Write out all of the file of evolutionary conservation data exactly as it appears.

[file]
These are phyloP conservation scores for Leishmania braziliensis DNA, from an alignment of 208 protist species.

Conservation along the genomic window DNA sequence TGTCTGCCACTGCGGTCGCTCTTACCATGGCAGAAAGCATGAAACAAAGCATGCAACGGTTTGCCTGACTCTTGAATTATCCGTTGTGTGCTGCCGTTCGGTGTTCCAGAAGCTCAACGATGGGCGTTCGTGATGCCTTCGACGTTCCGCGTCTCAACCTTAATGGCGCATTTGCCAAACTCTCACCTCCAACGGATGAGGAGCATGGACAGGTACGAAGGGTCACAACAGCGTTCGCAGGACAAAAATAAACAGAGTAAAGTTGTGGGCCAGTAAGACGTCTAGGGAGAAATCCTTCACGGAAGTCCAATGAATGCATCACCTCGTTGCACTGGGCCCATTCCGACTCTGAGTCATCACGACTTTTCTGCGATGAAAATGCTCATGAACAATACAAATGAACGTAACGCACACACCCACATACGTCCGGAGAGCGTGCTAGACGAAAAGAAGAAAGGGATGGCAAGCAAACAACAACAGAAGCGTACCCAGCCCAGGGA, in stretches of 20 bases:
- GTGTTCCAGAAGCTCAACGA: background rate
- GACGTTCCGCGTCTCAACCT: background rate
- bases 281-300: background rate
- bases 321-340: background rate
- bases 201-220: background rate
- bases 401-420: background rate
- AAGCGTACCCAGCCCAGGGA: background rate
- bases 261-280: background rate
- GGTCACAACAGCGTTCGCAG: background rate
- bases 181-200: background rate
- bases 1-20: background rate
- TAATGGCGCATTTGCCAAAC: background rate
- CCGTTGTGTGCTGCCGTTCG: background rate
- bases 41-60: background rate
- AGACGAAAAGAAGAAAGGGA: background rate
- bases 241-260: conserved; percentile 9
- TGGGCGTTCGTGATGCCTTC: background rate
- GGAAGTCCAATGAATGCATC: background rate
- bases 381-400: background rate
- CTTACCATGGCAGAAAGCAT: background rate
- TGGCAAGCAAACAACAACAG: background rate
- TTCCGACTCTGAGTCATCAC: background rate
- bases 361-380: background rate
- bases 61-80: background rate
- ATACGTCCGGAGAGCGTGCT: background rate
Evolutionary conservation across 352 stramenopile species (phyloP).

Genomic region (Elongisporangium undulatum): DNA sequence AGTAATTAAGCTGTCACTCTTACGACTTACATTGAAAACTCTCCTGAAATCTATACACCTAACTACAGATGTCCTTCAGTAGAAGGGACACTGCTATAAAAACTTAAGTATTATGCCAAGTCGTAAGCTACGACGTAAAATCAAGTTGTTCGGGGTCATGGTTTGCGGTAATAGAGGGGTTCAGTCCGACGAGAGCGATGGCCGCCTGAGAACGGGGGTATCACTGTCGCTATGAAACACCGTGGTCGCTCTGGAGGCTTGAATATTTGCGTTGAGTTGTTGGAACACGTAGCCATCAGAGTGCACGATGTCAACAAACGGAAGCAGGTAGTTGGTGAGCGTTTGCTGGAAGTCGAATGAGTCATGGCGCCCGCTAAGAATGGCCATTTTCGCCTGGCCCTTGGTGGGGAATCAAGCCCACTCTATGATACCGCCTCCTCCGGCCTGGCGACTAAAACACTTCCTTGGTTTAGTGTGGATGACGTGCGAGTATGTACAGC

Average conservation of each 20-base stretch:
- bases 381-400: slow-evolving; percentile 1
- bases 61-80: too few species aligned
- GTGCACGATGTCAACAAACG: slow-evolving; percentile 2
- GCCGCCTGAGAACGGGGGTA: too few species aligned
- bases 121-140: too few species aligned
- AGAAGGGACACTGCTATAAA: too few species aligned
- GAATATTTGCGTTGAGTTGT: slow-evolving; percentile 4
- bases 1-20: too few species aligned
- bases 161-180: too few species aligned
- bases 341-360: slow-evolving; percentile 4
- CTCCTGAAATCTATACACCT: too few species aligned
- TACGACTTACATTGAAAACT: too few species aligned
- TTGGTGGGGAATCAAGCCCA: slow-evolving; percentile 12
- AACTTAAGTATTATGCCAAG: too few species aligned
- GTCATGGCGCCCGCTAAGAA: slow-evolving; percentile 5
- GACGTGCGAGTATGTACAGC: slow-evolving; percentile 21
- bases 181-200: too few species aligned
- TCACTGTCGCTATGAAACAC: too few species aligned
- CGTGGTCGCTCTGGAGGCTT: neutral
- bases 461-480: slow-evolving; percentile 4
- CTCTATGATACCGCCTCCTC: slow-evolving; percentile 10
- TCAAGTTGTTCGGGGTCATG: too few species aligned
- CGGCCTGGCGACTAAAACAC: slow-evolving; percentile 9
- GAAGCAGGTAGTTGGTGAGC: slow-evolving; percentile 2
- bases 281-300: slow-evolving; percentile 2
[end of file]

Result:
These are phyloP conservation scores for Leishmania braziliensis DNA, from an alignment of 208 protist species.

Conservation along the genomic window DNA sequence TGTCTGCCACTGCGGTCGCTCTTACCATGGCAGAAAGCATGAAACAAAGCATGCAACGGTTTGCCTGACTCTTGAATTATCCGTTGTGTGCTGCCGTTCGGTGTTCCAGAAGCTCAACGATGGGCGTTCGTGATGCCTTCGACGTTCCGCGTCTCAACCTTAATGGCGCATTTGCCAAACTCTCACCTCCAACGGATGAGGAGCATGGACAGGTACGAAGGGTCACAACAGCGTTCGCAGGACAAAAATAAACAGAGTAAAGTTGTGGGCCAGTAAGACGTCTAGGGAGAAATCCTTCACGGAAGTCCAATGAATGCATCACCTCGTTGCACTGGGCCCATTCCGACTCTGAGTCATCACGACTTTTCTGCGATGAAAATGCTCATGAACAATACAAATGAACGTAACGCACACACCCACATACGTCCGGAGAGCGTGCTAGACGAAAAGAAGAAAGGGATGGCAAGCAAACAACAACAGAAGCGTACCCAGCCCAGGGA, in stretches of 20 bases:
- GTGTTCCAGAAGCTCAACGA: background rate
- GACGTTCCGCGTCTCAACCT: background rate
- bases 281-300: background rate
- bases 321-340: background rate
- bases 201-220: background rate
- bases 401-420: background rate
- AAGCGTACCCAGCCCAGGGA: background rate
- bases 261-280: background rate
- GGTCACAACAGCGTTCGCAG: background rate
- bases 181-200: background rate
- bases 1-20: background rate
- TAATGGCGCATTTGCCAAAC: background rate
- CCGTTGTGTGCTGCCGTTCG: background rate
- bases 41-60: background rate
- AGACGAAAAGAAGAAAGGGA: background rate
- bases 241-260: conserved; percentile 9
- TGGGCGTTCGTGATGCCTTC: background rate
- GGAAGTCCAATGAATGCATC: background rate
- bases 381-400: background rate
- CTTACCATGGCAGAAAGCAT: background rate
- TGGCAAGCAAACAACAACAG: background rate
- TTCCGACTCTGAGTCATCAC: background rate
- bases 361-380: background rate
- bases 61-80: background rate
- ATACGTCCGGAGAGCGTGCT: background rate
Evolutionary conservation across 352 stramenopile species (phyloP).

Genomic region (Elongisporangium undulatum): DNA sequence AGTAATTAAGCTGTCACTCTTACGACTTACATTGAAAACTCTCCTGAAATCTATACACCTAACTACAGATGTCCTTCAGTAGAAGGGACACTGCTATAAAAACTTAAGTATTATGCCAAGTCGTAAGCTACGACGTAAAATCAAGTTGTTCGGGGTCATGGTTTGCGGTAATAGAGGGGTTCAGTCCGACGAGAGCGATGGCCGCCTGAGAACGGGGGTATCACTGTCGCTATGAAACACCGTGGTCGCTCTGGAGGCTTGAATATTTGCGTTGAGTTGTTGGAACACGTAGCCATCAGAGTGCACGATGTCAACAAACGGAAGCAGGTAGTTGGTGAGCGTTTGCTGGAAGTCGAATGAGTCATGGCGCCCGCTAAGAATGGCCATTTTCGCCTGGCCCTTGGTGGGGAATCAAGCCCACTCTATGATACCGCCTCCTCCGGCCTGGCGACTAAAACACTTCCTTGGTTTAGTGTGGATGACGTGCGAGTATGTACAGC

Average conservation of each 20-base stretch:
- bases 381-400: slow-evolving; percentile 1
- bases 61-80: too few species aligned
- GTGCACGATGTCAACAAACG: slow-evolving; percentile 2
- GCCGCCTGAGAACGGGGGTA: too few species aligned
- bases 121-140: too few species aligned
- AGAAGGGACACTGCTATAAA: too few species aligned
- GAATATTTGCGTTGAGTTGT: slow-evolving; percentile 4
- bases 1-20: too few species aligned
- bases 161-180: too few species aligned
- bases 341-360: slow-evolving; percentile 4
- CTCCTGAAATCTATACACCT: too few species aligned
- TACGACTTACATTGAAAACT: too few species aligned
- TTGGTGGGGAATCAAGCCCA: slow-evolving; percentile 12
- AACTTAAGTATTATGCCAAG: too few species aligned
- GTCATGGCGCCCGCTAAGAA: slow-evolving; percentile 5
- GACGTGCGAGTATGTACAGC: slow-evolving; percentile 21
- bases 181-200: too few species aligned
- TCACTGTCGCTATGAAACAC: too few species aligned
- CGTGGTCGCTCTGGAGGCTT: neutral
- bases 461-480: slow-evolving; percentile 4
- CTCTATGATACCGCCTCCTC: slow-evolving; percentile 10
- TCAAGTTGTTCGGGGTCATG: too few species aligned
- CGGCCTGGCGACTAAAACAC: slow-evolving; percentile 9
- GAAGCAGGTAGTTGGTGAGC: slow-evolving; percentile 2
- bases 281-300: slow-evolving; percentile 2